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Former President Clinton defends his administration's efforts to kill bin Laden
NEW YORK -- In a combative interview on "Fox News Sunday," former President Clinton defended his handling of the threat posed by Osama bin Laden, saying he tried to have bin Laden killed and was attacked for his efforts by the same people who now criticize him for not doing enough.
"That's the difference in me and some, including all of the right-wingers who are attacking me now," Clinton said in the interview. "They ridiculed me for trying. They had eight months to try, they did not try."
Clinton accused host Chris Wallace of a "conservative hit job."
Wallace said Sunday he was surprised by Clinton's "conspiratorial view" of "a very non-confrontational" question.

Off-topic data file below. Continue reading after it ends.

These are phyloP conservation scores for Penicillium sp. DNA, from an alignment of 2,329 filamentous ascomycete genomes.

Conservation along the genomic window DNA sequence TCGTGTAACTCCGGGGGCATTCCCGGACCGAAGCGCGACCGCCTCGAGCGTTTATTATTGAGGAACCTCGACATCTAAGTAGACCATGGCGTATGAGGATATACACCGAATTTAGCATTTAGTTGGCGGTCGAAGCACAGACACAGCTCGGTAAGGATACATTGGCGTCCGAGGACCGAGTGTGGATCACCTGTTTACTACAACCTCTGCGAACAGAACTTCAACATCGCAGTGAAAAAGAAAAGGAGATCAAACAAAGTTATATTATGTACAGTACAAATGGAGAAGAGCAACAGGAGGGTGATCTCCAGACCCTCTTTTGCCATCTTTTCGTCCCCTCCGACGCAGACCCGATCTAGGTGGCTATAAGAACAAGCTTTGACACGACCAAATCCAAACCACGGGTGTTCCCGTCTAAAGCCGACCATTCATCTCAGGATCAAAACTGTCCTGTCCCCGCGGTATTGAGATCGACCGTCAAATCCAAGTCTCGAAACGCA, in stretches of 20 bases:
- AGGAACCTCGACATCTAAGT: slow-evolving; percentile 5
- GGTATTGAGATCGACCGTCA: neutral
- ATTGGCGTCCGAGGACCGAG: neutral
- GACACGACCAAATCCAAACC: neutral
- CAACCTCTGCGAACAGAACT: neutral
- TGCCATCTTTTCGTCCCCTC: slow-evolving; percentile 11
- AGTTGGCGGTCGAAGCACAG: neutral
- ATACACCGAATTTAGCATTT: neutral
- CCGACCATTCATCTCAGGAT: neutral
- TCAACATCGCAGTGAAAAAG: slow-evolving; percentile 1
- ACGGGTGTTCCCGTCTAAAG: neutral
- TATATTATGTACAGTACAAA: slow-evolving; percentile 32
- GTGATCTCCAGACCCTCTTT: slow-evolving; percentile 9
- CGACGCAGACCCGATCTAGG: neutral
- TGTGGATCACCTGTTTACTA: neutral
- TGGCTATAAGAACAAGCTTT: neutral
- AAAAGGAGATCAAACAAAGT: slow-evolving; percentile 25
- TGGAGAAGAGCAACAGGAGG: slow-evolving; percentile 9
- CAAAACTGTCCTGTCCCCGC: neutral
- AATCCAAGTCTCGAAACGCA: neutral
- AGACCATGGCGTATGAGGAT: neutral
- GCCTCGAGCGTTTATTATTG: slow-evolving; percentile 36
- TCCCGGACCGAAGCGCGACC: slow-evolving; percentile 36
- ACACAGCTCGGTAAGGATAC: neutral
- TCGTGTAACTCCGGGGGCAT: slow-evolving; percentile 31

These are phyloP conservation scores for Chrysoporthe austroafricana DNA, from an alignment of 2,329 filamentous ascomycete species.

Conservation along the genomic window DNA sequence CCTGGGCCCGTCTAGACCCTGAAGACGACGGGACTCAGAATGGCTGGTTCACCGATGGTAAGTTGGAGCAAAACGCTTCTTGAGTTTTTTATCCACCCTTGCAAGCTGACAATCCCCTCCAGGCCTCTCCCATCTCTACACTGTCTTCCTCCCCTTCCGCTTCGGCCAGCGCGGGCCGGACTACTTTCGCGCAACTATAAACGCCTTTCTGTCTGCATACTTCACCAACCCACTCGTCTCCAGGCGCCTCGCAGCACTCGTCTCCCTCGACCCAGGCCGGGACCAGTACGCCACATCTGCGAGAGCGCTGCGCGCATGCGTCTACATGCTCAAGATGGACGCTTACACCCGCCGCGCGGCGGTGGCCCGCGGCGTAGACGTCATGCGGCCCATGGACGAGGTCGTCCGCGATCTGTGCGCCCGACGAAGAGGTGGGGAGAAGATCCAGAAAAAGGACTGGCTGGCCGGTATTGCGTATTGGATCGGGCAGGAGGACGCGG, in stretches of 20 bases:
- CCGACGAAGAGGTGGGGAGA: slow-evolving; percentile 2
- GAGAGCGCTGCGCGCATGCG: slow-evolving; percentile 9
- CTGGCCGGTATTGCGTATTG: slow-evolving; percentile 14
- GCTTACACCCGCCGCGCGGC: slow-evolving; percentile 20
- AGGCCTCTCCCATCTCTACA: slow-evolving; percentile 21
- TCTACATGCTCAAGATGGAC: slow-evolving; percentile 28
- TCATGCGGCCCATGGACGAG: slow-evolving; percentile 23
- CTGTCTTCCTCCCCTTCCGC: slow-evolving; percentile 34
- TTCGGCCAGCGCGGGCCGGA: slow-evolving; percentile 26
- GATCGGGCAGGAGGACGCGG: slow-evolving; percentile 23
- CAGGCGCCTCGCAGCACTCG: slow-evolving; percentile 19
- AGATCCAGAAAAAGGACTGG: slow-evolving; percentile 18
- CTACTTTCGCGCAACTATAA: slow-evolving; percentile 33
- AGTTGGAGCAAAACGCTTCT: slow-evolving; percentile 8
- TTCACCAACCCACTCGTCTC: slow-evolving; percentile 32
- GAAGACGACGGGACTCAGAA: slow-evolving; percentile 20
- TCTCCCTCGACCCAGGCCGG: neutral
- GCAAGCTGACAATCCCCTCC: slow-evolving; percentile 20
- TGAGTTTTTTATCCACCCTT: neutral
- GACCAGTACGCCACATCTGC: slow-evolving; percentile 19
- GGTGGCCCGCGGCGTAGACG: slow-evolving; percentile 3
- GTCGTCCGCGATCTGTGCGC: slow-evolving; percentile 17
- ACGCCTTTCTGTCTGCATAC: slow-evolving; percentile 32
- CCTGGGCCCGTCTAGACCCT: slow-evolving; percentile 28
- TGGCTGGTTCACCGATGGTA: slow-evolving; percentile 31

Clinton said he worked hard to try to kill bin Laden.
"We contracted with people to kill him. I got closer to killing him than anybody's gotten since," he said.
He told Wallace, "And you got that little smirk on your face and you think you're so clever, but I had responsibility for trying to protect this country. I tried and I failed to get bin Laden. I regret it, but I did try and I did everything I thought I responsibly could."
The interview was taped Friday during Clinton's three-day Global Initiative conference.
On NBC's "Meet the Press," also taped Friday and aired Sunday, Clinton told interviewer Tim Russert that the biggest problem confronting the world today is "the illusion that our differences matter more than our common humanity."
"That's what's driving the terrorism," he said. "It's not just that there's an unresolved Arab-Israeli conflict. Osama Bin Laden and Dr. al-Zawahiri can convince young Sunni Arab men, who have -- and some women -- who have despairing conditions in their lives, that they get a one-way ticket to heaven in a hurry if they kill a lot of innocent people who don't share their reality."